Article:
I found a copy of a posting from 2007 that even today, nearly ten years on, I’m quite proud of. The old blog was less than a year old and having just found my feet and gaining the confidence to post every day, I then found myself in Toronto for a five-month spell that prevented me blogging every day ( mainly a combination of pressure of work and not having access to the thousands of mp3 files I had lovingly created); but the time in Canada brought other great opportunities my way that more than made up for it.  Such as being among the first to see a stunning movie that I reviewed at the time.  From 9 September 2007….

This past week and a bit saw Mrs Villain join me for a short stay in Toronto. It was her first ever visit to the city, and we did loads of touristy things including going along to something that was part at the recently opened Toronto International Film Festival 2007.

We were lucky enough to get two tickets for Control. We had hoped to get to the first showing at 9.45pm on a Friday evening, but the tickets were impossible to obtain. But we had the consolation of getting to the second and final showing, albeit at the ungodly hour of 9am on a Saturday morning.

First surprise was that we were far from alone. The cinema was almost full to capacity with maybe the best part of 1,000 folk inside. Second surprise that it was not an audience entirely made up of music fans – just behind us we heard one exchange along the lines of “Was this guy Curtis some sort of cult figure?”. The third surprise was a brief personal appearance by Anton Corbijn, who expressed his delight that so many people would come along so early in the morning to watch a black and white feature by a first-time film director.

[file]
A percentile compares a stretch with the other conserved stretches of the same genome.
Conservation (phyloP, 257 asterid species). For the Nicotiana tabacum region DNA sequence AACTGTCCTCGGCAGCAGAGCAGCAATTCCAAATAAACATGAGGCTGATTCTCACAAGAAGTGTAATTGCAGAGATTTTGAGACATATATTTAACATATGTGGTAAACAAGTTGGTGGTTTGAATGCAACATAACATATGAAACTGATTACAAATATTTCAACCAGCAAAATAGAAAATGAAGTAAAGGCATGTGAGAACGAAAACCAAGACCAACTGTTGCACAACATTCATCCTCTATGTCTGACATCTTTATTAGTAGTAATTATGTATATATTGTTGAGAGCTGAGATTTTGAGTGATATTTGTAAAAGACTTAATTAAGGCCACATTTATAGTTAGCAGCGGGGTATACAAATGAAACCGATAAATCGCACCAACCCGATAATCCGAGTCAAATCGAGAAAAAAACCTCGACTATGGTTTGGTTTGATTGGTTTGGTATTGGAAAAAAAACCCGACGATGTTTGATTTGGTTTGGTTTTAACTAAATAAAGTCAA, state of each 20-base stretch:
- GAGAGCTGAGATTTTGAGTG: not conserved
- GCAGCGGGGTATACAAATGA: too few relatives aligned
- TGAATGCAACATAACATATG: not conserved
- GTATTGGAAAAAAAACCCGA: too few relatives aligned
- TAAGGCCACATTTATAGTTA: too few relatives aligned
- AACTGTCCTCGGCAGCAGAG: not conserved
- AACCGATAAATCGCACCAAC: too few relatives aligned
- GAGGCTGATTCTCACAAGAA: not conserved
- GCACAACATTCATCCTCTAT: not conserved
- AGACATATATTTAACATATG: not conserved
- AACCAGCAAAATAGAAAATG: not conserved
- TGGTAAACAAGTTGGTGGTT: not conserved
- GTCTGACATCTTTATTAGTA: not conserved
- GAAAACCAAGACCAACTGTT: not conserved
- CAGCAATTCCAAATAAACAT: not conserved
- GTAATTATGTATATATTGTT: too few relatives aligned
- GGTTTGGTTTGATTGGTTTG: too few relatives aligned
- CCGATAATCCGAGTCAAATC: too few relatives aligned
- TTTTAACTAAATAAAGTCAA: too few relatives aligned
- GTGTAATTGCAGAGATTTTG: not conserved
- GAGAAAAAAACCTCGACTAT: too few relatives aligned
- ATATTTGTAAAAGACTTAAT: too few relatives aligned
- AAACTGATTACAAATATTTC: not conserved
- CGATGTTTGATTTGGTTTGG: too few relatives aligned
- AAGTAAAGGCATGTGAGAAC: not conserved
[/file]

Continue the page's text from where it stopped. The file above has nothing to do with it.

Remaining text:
The effort of getting out of bed at such an ungodly hour on a weekend was more than worth it. Control is an exceptional piece of work. I’ve long been a fan of Corbijn’s photographs and videos, so I had a fair idea that it would look good. What I wasn’t prepared for was the level of performances from just about everyone in the film.

The part of Ian Curtis is played by the relatively little-known Sam Riley, and he does an unbelievable job. The more famous Samanatha Morton is outstanding as Deborah Curtis, especially in the second half of the movie as she begins to come to terms with how her husband is treating her.

The other young actors who play the members of the band – James Anthony Pearson (Bernard Sumner), Harry Treadaway (Steven Morris) and Joe Anderson (Peter Hook) are just about perfect, and not just because the roles called on them to play live. Bernard in particular comes across perfectly as the wide-eyed little-boy not quite believing that he’s making it as a musician.

While the overall mood of the film is, as you would expect sombre, the script is packed with some fantastic one-liners, some of which are delivered by Hooky, but most of whom belong to Rob Gretton who is played by another relatively unknown actor, Toby Kebbel.

If I have one gripe, it was that I wasn’t initially convinced by Craig Parkinson as Tony Wilson – most probably because I found myself comparing it to the way that Steve Coogan portrayed him in 24 Hour Party People – but I did find myself loosening up a bit as the movie progressed and appreciating his performance.

And there will be some people – there always are – who will be apoplectic with rage that the film has not stuck 100% to the facts. For example, Tony Wilson introducing them on So It Goes on Granada TV. In real life, Joy Division performed Shadowplay, but the film has them playing Transmission.